Jessica Hayes, 38, of Fort Wayne, Indiana, recently became one of about 230 consecrated virgins in the United States. Hundreds attended the ceremony at the Cathedral of the Immaculate Conception in Fort Wayne out of curiousity and interest in Hayes' unusual vocation, according to the Daily Mail.
Unlike a religious sister, a consecrated virgin doesn’t join a religious community. A consecrated virgin provides her own home and livelihood and is expected to commit to prayer and volunteer service. In 1970, Pope Paul VI reinstituted the rite, which had fallen into disuse.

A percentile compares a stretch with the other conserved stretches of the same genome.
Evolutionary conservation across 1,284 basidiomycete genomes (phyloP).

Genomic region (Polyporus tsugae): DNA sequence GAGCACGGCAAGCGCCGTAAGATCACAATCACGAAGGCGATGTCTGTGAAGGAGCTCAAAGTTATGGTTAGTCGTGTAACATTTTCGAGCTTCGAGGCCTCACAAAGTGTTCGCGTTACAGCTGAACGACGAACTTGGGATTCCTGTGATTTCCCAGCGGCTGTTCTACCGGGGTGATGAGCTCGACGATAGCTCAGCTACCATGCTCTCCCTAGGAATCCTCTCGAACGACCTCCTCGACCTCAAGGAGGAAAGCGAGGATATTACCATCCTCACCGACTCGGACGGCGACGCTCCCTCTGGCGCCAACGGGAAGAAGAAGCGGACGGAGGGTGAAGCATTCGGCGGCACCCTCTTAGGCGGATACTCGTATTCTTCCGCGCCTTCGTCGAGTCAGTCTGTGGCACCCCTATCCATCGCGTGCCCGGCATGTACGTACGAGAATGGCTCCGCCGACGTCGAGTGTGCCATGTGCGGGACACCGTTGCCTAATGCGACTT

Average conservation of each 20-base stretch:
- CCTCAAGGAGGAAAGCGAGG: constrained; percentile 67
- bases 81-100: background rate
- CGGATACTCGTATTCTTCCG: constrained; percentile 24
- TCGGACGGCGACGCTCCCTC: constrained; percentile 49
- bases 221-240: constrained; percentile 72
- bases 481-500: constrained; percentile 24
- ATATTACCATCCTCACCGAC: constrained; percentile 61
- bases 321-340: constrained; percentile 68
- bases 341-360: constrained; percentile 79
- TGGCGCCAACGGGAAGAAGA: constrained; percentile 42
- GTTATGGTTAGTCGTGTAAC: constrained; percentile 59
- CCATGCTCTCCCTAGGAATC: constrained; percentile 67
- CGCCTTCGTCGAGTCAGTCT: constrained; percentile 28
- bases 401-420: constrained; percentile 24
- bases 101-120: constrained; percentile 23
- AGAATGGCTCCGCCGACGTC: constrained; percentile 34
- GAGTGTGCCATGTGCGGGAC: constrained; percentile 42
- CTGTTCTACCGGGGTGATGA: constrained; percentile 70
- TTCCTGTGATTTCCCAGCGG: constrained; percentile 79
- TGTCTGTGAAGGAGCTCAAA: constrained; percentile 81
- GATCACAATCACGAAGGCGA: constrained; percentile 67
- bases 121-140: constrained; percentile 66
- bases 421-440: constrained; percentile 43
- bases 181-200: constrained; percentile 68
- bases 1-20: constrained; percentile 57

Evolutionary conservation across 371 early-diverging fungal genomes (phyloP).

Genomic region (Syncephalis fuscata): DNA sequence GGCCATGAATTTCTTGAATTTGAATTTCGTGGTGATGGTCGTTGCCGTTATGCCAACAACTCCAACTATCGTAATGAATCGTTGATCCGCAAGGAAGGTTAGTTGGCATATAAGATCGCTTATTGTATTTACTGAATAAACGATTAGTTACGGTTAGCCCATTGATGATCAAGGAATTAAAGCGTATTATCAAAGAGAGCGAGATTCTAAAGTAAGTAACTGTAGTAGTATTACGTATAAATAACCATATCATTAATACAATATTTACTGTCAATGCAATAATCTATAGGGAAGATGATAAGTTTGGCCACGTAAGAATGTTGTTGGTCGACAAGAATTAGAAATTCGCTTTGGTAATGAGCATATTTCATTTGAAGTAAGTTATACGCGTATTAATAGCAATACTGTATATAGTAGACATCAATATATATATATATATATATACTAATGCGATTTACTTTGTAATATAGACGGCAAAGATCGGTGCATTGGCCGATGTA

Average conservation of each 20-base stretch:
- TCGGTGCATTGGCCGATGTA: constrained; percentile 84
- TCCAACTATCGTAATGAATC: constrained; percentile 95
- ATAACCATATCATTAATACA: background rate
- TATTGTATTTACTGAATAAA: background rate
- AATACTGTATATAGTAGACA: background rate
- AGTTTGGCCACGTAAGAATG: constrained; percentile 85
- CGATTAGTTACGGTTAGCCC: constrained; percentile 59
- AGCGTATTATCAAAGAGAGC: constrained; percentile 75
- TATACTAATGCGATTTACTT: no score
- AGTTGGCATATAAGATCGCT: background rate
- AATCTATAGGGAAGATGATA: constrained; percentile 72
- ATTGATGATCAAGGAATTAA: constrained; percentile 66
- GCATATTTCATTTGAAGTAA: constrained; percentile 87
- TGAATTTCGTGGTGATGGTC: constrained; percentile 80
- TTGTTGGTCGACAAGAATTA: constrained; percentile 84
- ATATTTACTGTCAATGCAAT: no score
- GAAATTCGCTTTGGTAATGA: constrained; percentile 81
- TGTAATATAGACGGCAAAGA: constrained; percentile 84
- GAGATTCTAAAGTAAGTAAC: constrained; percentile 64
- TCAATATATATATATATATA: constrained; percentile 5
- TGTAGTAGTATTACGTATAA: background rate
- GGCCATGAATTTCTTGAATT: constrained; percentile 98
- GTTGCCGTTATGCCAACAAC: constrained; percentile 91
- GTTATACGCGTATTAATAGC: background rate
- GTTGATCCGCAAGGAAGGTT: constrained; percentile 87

Hayes, a theology teacher at Bishop Dwenger High School in Fort Wayne, said she decided to become a consecrated virgin after years of prayer and consideration.
The Diocese of Pittsburgh celebrated its first Rite of Consecration of a Virgin in July for Sheila Ryan, a retired school teacher.
Discover more about consecrated life with the many Year of Consecrated Life resources on our website.